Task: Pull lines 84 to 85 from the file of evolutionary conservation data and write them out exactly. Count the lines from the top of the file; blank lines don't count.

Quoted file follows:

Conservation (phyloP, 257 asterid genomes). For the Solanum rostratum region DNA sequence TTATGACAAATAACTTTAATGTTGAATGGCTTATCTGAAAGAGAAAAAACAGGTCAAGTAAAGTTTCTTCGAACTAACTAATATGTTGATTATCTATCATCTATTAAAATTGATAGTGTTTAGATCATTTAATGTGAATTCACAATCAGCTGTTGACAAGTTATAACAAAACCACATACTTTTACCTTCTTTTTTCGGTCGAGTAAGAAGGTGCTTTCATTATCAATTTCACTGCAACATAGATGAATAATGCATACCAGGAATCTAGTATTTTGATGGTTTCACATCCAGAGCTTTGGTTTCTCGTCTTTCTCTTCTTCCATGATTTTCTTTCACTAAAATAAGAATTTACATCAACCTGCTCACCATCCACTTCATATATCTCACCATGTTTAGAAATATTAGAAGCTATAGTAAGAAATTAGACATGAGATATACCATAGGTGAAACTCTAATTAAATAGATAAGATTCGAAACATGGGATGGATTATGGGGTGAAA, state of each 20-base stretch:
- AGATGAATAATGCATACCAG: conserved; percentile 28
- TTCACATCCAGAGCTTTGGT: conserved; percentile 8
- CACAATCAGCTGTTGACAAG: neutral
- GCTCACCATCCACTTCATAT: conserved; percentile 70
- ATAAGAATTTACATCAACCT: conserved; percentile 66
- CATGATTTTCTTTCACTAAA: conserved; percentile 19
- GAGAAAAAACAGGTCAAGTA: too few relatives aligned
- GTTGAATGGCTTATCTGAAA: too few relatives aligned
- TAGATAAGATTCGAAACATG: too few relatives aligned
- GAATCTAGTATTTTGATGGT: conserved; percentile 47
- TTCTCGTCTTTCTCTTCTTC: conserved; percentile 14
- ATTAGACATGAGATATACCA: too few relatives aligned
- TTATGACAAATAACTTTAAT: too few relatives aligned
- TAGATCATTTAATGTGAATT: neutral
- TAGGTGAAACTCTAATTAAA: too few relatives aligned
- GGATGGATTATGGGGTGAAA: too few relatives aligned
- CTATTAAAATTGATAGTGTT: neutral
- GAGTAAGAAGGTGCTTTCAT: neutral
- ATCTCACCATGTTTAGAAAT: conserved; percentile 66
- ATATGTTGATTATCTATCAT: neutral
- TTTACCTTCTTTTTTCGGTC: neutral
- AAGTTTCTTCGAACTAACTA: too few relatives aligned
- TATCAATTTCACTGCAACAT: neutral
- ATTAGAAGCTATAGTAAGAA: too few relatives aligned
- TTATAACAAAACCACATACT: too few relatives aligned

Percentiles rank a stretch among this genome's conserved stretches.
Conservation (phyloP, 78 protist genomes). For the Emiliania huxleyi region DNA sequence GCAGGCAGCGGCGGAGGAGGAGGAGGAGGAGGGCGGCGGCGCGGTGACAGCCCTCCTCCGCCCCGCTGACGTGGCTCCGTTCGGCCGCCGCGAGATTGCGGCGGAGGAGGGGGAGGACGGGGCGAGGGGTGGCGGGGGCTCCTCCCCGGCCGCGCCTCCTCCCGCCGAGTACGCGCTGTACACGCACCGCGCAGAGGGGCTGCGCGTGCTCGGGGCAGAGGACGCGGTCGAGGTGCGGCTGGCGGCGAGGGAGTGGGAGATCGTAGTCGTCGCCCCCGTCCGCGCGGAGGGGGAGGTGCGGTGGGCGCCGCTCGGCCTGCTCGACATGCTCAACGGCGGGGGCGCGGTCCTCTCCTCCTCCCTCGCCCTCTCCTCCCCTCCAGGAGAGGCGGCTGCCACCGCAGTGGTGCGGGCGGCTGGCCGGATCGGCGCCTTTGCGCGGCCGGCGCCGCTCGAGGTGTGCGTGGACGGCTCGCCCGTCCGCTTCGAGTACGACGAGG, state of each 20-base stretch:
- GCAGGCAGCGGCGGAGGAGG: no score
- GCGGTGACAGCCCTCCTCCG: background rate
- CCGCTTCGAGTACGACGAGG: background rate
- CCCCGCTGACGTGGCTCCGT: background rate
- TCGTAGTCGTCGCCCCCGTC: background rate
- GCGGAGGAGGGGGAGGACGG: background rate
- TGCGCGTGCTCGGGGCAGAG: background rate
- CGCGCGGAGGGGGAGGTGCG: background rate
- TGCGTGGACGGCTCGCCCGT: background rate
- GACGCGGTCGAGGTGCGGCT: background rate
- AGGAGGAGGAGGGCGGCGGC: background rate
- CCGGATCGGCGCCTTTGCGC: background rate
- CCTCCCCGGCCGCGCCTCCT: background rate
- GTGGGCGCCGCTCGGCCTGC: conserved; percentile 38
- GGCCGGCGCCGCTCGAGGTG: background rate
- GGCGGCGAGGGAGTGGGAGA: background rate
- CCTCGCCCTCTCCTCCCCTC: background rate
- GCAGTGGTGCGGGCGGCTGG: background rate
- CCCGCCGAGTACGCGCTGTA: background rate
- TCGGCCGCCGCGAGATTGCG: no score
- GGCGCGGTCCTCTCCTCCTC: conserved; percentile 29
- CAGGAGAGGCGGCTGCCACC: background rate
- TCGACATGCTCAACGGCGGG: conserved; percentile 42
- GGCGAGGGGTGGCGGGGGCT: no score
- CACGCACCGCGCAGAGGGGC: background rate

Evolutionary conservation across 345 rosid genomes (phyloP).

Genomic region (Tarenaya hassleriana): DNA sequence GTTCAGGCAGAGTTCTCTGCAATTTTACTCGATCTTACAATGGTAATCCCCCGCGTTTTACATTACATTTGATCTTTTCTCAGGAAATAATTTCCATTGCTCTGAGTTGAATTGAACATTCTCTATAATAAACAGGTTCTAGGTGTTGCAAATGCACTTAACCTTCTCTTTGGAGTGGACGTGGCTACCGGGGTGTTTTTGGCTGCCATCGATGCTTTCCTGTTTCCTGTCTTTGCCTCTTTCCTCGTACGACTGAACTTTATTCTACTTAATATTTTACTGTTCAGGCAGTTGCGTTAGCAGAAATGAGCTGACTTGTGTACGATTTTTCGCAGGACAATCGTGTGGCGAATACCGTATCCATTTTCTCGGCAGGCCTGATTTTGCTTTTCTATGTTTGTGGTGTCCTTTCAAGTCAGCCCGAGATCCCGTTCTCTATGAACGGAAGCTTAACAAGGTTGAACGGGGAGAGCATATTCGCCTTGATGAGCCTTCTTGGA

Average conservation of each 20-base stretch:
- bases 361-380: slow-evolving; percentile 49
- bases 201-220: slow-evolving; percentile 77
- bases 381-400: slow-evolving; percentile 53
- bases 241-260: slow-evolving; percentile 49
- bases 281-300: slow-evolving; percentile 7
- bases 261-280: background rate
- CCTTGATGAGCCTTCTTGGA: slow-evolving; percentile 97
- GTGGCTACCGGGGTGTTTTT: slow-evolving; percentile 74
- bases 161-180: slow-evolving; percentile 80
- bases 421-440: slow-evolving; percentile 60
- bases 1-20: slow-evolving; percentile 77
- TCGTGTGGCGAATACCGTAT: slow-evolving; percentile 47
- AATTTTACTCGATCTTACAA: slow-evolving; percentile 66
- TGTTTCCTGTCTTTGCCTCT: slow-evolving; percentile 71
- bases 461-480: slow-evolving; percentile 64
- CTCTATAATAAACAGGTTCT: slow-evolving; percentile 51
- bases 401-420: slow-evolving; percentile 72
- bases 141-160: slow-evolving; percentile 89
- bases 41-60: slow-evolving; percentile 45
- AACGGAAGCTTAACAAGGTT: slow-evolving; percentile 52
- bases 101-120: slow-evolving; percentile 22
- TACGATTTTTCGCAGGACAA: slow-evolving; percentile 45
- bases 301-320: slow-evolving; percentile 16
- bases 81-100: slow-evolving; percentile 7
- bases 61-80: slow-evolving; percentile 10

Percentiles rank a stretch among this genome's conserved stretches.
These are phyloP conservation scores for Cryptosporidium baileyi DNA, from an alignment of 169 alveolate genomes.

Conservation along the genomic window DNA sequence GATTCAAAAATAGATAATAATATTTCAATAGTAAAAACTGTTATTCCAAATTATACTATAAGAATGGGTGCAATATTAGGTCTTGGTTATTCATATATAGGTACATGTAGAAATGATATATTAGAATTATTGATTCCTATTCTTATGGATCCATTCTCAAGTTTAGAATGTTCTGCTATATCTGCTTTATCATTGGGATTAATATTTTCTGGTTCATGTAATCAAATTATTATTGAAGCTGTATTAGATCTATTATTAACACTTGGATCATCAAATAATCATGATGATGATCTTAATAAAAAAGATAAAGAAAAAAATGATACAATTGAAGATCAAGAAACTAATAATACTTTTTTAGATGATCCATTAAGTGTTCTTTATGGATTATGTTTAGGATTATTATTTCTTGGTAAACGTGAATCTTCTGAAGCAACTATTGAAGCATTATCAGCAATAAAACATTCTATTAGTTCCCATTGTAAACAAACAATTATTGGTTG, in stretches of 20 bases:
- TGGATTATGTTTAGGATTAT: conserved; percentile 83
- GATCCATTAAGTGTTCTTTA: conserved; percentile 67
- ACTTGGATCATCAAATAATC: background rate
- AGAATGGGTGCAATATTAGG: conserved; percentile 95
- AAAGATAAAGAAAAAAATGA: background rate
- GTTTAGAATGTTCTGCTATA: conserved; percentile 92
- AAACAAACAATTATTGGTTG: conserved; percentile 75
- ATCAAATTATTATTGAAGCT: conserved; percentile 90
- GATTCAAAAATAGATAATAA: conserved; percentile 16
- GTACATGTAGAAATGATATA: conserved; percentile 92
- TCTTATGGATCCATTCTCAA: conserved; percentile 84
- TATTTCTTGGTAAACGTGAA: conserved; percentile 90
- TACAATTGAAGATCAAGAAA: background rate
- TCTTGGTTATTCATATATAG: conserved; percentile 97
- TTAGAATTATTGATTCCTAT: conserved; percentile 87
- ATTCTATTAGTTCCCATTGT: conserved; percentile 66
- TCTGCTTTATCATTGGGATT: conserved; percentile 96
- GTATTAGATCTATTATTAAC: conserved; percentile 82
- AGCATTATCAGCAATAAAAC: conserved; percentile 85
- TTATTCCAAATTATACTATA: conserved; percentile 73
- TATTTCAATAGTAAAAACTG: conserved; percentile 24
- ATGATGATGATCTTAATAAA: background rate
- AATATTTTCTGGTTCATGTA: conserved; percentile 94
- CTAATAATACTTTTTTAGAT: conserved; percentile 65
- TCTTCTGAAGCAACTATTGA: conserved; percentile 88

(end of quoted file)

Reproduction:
Conservation along the genomic window DNA sequence GATTCAAAAATAGATAATAATATTTCAATAGTAAAAACTGTTATTCCAAATTATACTATAAGAATGGGTGCAATATTAGGTCTTGGTTATTCATATATAGGTACATGTAGAAATGATATATTAGAATTATTGATTCCTATTCTTATGGATCCATTCTCAAGTTTAGAATGTTCTGCTATATCTGCTTTATCATTGGGATTAATATTTTCTGGTTCATGTAATCAAATTATTATTGAAGCTGTATTAGATCTATTATTAACACTTGGATCATCAAATAATCATGATGATGATCTTAATAAAAAAGATAAAGAAAAAAATGATACAATTGAAGATCAAGAAACTAATAATACTTTTTTAGATGATCCATTAAGTGTTCTTTATGGATTATGTTTAGGATTATTATTTCTTGGTAAACGTGAATCTTCTGAAGCAACTATTGAAGCATTATCAGCAATAAAACATTCTATTAGTTCCCATTGTAAACAAACAATTATTGGTTG, in stretches of 20 bases:
- TGGATTATGTTTAGGATTAT: conserved; percentile 83